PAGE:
By the Prime Minister’s own admission, the chances of a no-deal outcome are increasing. That would be absolutely catastrophic for Scotland and must be avoided, but I should make clear that even if a deal can still be secured, it will be a very low deal, which will represent an extremely hard Brexit. It will, for example, take Scotland out of the single market and customs union, and it will end freedom of movement, hitting jobs and living standards hard. Our modelling of the basic trade agreement of the type that the United Kingdom Government wants to negotiate finds that, by 2030, Scottish gross domestic product is estimated to be 6.1 per cent lower than if we continue European Union membership. That equates to a loss of £1,600 per person in Scotland. Of course, the impact of no deal would be even worse.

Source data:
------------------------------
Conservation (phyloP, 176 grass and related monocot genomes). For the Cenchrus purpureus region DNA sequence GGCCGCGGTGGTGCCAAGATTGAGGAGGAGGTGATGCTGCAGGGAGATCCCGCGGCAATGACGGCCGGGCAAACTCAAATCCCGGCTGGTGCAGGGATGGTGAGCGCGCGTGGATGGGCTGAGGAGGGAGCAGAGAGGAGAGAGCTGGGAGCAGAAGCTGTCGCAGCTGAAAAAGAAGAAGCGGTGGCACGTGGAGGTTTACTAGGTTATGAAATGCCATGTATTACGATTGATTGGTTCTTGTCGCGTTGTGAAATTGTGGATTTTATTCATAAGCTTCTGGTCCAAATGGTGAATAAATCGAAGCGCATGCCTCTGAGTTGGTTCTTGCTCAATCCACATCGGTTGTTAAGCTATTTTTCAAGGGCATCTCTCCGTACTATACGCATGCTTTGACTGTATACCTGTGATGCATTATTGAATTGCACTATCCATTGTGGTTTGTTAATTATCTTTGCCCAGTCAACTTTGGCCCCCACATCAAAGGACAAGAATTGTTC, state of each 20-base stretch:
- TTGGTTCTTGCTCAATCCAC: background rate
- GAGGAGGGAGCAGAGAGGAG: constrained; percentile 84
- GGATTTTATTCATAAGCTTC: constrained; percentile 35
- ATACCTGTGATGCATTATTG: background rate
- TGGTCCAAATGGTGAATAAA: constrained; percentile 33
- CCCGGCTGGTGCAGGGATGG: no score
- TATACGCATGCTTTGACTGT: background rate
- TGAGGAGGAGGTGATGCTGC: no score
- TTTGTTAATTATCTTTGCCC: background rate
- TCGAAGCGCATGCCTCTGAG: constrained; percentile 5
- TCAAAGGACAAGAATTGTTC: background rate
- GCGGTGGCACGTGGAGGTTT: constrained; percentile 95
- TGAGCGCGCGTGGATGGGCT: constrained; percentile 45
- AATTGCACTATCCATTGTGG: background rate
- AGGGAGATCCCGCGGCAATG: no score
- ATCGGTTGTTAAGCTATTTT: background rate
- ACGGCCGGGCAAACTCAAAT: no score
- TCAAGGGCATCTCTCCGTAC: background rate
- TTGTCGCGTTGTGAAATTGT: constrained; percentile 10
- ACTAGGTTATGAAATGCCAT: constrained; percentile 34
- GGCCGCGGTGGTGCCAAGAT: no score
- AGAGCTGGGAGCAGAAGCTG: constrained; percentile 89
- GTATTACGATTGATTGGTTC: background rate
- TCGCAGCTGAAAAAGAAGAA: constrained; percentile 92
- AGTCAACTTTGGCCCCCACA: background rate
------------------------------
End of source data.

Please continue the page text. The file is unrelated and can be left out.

Like the cabinet secretary, I am appalled that, since 1 December, the Scottish ministers have not been engaged in the endgame of a very difficult set of negotiations—they were made difficult by the Tory Government.
I understand that agreement on participation in the Erasmus+ scheme post-Brexit has failed to be reached. Can the cabinet secretary tell us about the prospective impact on students, at a time when we are told that we will have to build new relationships and trade with countries across the world?